Golf, from James Sogi

August 19, 2007 |

 On a detour on the way home from New York I ended up in Napa playing golf. It is an interesting game and filled with market lessons and insights into human nature.

Despite our veneer of self control, golf exposes the truth of the matter, that we really have little or no control of many actions at the peripheries happening in real time at high speed. Only lengthy training and discipline and years of work allow some semblance of consistency. How true this is of market endeavors, especially beginning with the lack of consistency and lack of control, and the process of how this changes as the years and "mastery" or at least journeyman skills develop.

In golf there is a constant battle of over-correcting. One shot is too long. The next shot is too short. Correct left, too far; correct right, over-shoot. Putt short, overshoot. Constantly hysterias of overshooting combined with an emotional overlay of frustration, anger, and exertion. Perhaps it doesn't sound like fun, but in fact the process is enjoyable.

Markets seem to exhibit the same tendency to over-shoot, on a minute to minute basis, on a daily basis, and on drops like the current one, and the prior midsummer run up. All a processes of overshooting and over corrections. It seems a natural process innate to the human condition. Thursday's drop off, clearly an overreaction, followed by the inevitable over-reaction back up.

Another curious phenomenon occurred on the links amid the vineyards. Some holes looked long and the water big from the tee. Shooting big resulted in overshoot. Walking down the hole "clicked" into proper perspective and scale, and the lake seemed smaller, the tee closer. It was a sudden shift in mental framework and perspective, which could be linked to volatility as the perceived framework clicked back to a proper perspective. The same shift of scale and perspective seems to happen with some regularity in the markets.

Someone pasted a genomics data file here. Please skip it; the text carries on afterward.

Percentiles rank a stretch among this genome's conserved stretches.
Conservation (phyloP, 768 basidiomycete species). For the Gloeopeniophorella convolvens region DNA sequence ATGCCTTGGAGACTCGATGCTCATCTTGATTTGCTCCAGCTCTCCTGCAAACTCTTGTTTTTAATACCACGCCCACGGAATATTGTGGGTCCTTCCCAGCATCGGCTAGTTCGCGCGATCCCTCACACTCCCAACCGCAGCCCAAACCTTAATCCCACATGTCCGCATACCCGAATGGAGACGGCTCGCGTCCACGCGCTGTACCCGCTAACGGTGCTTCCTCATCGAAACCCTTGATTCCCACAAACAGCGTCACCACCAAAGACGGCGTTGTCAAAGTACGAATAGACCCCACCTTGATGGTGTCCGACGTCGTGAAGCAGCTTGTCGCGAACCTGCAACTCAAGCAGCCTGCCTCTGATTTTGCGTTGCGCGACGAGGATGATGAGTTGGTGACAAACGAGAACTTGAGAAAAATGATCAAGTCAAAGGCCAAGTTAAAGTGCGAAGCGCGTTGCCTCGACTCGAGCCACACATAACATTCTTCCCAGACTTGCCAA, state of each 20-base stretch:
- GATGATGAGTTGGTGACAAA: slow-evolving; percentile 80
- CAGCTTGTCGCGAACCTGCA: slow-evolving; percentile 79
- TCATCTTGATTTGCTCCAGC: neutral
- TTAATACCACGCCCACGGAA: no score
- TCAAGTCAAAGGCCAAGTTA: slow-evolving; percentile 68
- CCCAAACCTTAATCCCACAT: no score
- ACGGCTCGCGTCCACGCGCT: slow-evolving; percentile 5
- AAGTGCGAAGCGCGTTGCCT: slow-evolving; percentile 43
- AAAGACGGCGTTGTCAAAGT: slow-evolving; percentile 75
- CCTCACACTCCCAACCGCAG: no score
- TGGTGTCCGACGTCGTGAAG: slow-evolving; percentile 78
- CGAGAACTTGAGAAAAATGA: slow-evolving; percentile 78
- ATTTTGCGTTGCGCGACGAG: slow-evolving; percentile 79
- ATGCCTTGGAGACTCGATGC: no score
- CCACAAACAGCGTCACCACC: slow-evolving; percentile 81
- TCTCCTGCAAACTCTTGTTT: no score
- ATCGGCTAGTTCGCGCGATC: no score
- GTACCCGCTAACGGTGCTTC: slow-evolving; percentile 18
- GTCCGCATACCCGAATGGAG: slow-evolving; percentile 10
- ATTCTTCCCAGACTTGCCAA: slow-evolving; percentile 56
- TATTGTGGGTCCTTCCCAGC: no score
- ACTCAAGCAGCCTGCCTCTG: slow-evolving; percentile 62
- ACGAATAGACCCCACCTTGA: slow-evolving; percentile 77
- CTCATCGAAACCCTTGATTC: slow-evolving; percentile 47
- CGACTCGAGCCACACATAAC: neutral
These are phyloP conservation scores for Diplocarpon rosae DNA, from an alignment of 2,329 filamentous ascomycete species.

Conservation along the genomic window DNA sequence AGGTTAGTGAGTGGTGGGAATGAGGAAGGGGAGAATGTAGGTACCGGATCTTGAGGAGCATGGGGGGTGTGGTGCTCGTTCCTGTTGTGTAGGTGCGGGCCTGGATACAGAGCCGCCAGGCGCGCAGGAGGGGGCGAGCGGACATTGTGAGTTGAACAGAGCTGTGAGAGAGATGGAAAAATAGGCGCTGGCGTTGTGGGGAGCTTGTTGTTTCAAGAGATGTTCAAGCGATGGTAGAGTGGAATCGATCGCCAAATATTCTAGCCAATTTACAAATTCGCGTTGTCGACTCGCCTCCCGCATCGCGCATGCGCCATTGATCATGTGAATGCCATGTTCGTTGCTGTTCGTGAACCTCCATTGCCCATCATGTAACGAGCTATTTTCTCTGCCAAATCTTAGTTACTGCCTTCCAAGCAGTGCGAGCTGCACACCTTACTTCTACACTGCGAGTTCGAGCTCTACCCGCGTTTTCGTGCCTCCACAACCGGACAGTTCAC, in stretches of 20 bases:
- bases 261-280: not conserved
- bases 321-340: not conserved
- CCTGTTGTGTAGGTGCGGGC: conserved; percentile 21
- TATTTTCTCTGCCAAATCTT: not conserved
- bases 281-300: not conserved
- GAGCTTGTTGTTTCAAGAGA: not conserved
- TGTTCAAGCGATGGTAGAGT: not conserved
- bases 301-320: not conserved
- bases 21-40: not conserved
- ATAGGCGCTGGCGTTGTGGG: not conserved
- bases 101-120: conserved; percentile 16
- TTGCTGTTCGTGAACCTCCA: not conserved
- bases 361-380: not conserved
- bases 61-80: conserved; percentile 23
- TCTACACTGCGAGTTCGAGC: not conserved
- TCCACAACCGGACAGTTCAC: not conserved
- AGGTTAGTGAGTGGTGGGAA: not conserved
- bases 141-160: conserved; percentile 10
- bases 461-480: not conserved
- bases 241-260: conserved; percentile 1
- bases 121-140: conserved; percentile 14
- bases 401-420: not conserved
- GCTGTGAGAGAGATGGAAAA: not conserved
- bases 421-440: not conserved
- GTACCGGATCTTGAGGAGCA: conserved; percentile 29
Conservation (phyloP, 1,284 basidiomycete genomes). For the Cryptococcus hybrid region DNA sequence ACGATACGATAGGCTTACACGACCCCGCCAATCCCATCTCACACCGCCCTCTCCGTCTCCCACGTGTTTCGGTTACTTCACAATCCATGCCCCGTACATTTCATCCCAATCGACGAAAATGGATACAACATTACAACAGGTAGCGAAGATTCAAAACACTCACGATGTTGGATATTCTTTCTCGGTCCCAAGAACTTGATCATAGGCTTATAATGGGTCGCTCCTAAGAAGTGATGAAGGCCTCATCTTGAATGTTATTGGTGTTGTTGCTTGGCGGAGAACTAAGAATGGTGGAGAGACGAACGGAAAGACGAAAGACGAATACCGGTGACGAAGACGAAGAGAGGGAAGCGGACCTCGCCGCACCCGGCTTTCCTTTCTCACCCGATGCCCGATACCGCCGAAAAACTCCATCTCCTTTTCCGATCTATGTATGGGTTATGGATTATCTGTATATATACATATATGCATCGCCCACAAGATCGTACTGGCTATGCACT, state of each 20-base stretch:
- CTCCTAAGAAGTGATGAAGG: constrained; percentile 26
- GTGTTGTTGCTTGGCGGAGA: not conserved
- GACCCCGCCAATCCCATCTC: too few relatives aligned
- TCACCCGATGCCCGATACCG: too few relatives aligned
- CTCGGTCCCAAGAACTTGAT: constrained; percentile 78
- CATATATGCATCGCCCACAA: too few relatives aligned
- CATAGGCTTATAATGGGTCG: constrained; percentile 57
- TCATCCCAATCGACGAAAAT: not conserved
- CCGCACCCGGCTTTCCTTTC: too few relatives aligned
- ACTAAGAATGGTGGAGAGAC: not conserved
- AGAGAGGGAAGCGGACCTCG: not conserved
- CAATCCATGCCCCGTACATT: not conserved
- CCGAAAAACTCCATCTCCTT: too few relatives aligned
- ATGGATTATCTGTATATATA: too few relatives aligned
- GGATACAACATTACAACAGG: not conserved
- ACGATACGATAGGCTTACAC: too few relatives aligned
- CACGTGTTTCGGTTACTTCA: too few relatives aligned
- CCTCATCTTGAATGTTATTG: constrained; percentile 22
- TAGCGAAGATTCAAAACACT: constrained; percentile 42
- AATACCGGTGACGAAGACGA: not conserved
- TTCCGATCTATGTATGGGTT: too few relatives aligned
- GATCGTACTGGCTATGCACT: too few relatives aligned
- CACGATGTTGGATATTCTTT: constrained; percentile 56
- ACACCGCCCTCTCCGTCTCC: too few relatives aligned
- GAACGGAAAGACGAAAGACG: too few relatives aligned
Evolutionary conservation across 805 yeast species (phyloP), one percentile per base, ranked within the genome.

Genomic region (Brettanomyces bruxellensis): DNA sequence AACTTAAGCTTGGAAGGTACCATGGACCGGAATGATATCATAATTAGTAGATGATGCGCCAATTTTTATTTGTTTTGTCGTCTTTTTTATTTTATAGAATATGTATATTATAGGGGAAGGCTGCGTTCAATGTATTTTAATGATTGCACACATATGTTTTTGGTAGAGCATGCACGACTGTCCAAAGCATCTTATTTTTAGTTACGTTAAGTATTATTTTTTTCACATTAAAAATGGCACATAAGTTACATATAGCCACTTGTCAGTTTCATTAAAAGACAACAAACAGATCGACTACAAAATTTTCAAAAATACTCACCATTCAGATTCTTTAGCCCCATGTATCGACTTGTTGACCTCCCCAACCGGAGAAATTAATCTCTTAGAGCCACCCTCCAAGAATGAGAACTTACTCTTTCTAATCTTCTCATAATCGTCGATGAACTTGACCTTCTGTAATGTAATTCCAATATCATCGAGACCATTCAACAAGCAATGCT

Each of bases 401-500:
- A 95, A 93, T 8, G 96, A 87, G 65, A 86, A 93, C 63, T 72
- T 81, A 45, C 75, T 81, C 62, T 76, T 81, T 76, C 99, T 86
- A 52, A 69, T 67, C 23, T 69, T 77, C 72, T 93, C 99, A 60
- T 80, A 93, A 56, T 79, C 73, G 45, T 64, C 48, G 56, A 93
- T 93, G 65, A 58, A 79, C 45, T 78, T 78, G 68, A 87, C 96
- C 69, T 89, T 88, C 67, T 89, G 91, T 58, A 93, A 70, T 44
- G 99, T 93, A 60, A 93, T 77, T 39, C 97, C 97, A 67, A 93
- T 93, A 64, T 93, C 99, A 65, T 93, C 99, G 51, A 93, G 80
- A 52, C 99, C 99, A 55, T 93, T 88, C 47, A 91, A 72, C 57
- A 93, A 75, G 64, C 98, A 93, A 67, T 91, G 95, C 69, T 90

It is interesting how quantitative models can lead to new qualitative insights in the natural world. This is the scientific process Vic has shown to be fruitful in the market. One of the weekend's discussions was about Einstein's mind experiments; the elevator and the pinhole and light leading to an understanding of the special relativity and the bending of light. So simple but so profound. Such mind experiments lead to testable hypotheses and many market insights.

Russell Sears writes:

There is an old memory trick where you place the word/phrase/date at points on a familiar journey. It is then easy to pick them up as you travel that journey in your mind. Survival often depends on being able to get home or back to the family, hence most people remember location/directions instinctively and have higher portion of memory circuitry assigned to this task.

What I realized after I started running was that I generally remember the perspective and order of things the way out much better than the way back. And after having run a trail a time or two, and then not run it for awhile, I was much more likely to get lost on the way back since I assumed it was known and did not pay proper attention to landscape changes.

So for me the real test remembering a list is if I can "pick-up" the list going backwards towards "home" and/or switch the "season" of the trail from the mental season I had remembered the list. 

Steve Leslie comments: 

Due to the complexity of the game of golf there is a list of points to mention.

  1. Golf can never be mastered nor is there such a thing as a perfect round of golf.
  2. Golf has innumerable variables which can come into play such as trees, weather, grass, wind, bushes, water hazards, sand traps, etc.
  3. It is not always the hazards you detect that can ruin your round but the hazards that you did not account for.
  4. Most of the hazards in golf are in front of the green or alongside it but rarely behind it.
  5. People have died on the golf course due to lightning strikes, heart attacks, assaults and accidents.
  6. The better the equipment used the better the likelihood of success.
  7. The greatest who play the game are humbled and abased by its brutality.
  8. A golfer can shoot a low score on one day and implode the next. Or a golfer can make a birdie and on the next hole post a bogey or worse.
  9. Golfers are constantly comparing themselves to others by scores.
  10. Golfers remember their good holes and rounds and forget the really bad ones.
  11. There is a certain camaraderie in the game.
  12. Professional golfers do not get paid if they do not make the cut and there are no guarantees.
  13. It is absolutely essential to learn the rules of the game.
  14. It is virtually impossible to learn to play the game of golf at any level of success without professional instruction.
  15. And finally, the best golfers take the most lessons, have a mentor or are lifetime students of the game.


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